i’m in orlando, speaking at the especialidades juveniles (spanish YS) convention. i love these things. after attending so many of them in argentina and guatemala over the years, i haven’t been to one in a couple years, and i’d missed it. the energy is higher than at the regular NYWC. the attendees are noticeably un-jaded. they are genuinely eager. and that’s infectious.
i was teaching a 2.5 hour “super curso” on youth ministry 3.0, of course with a translator. i’d barreled through the cultural creation of adolescence, the extension of adolescence (both the beginning and the end points), the three tasks of adolescence, and the shifting prioritization of those tasks. the standing room only group in the room was totally engaged, and asked fantastic questions. their body language was all “i’m in”. so, i should have closed it out with a handful of suggestions and patted myself on the back.
but, with about 15 minutes to go, i had a sense. call it the holy spirit, or call it reading something subtle in the responses, or — more likely — just stepping outside of myself for a moment and noticing how passionately i was speaking (hyping?) about this stuff that is, to one extent or another, merely my opinion and conjecture. i had this sense that i was burdening my latin american youth working friends with a bunch of technology that they didn’t need (i’m using technology in the broadest sense here, meaning the systems and methodologies and scaffolding we construct and perpetuate).
i stopped. i said,
let me be clear about the three things that are necessary for great youth ministry:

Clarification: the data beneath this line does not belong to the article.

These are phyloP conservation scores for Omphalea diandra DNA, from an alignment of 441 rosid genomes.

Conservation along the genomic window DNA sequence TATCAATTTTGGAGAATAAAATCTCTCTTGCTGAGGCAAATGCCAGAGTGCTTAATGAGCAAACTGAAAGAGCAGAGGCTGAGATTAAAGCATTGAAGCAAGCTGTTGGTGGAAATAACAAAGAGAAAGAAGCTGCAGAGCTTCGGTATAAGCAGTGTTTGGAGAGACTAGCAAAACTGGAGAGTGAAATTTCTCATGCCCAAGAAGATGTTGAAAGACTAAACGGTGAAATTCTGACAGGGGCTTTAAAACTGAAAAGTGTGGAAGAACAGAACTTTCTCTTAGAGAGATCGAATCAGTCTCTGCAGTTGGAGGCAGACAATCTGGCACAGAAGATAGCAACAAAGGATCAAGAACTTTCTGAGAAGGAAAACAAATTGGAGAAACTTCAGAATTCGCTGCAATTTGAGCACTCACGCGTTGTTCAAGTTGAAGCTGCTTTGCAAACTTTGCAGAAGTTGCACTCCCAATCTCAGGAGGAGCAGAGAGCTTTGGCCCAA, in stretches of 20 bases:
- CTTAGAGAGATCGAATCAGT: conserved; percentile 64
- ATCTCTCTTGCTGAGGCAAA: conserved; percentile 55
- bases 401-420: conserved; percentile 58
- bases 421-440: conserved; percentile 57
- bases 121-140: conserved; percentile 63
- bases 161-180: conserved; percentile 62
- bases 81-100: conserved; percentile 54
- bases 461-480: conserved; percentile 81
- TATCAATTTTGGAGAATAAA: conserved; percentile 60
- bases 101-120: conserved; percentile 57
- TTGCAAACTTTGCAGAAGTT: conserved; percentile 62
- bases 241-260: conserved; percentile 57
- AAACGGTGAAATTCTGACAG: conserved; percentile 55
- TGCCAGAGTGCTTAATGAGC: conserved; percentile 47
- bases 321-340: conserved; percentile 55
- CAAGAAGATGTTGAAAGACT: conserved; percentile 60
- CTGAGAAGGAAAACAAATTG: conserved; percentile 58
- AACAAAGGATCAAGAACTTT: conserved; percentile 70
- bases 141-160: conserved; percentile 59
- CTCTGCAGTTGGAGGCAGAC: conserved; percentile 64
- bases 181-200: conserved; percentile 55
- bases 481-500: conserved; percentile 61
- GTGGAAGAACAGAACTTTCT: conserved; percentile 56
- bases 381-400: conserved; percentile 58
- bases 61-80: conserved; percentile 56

1. you like teenagers.
2. you are a growing follower of jesus.
3. you are willing to live honestly in the presence of those teenagers you like.
after i said it, i thought to myself, “that was actually true!” it had a sense of surprise to it.
my friend kurt johnston, who shapes me and my youth ministry thinking more than he probably realizes (mostly through the depth of his character), responded, when i asked him to give a 7-minute “soapbox rant” at the middle school ministry campference, by ranting about how ‘the youth ministry sky is not falling.’ he wasn’t only responding to my ongoing “we must change or die!” diatribes, to be sure; he was responding even more so to the panic so many feel in the wake of so many voices telling us we’ve got it wrong, we’re doing it wrong, our teenagers will all fall away, this is the last generation of christians, blah, blah, blah, blah, blah (crap, am i making a living by spreading fear, just as those i’ve always railed against?). sometimes i think kurt gets a little too much orange county sunshine. but i also think he’s onto something.
do we need more theological reflection in youth ministry? yup.
do we need to rethink our assumptions and practices? sure.
do we need to study the changing face of the american teenage experience and adjust accordingly? yes.
do we need a revolution in youth ministry? i think so.
but what we don’t need is to replace one technology (“programs are the answer!”) with another technology (“post-programming is the answer!”).
what we need, and why i’ve always felt that some of the best youth ministry happens in little churches with zero technology, is:
adults who like teenagers
adults who are actively growing in their own faith
adults who will live authentically in relationship with those teenagers they like
i’m gonna keep harping and ranting and instigating. but i can’t get caught in the trappings of a “new way” of doing youth ministry, and i don’t want to lead others down that dead end. and, really, a little sunshine ain’t such a bad thing.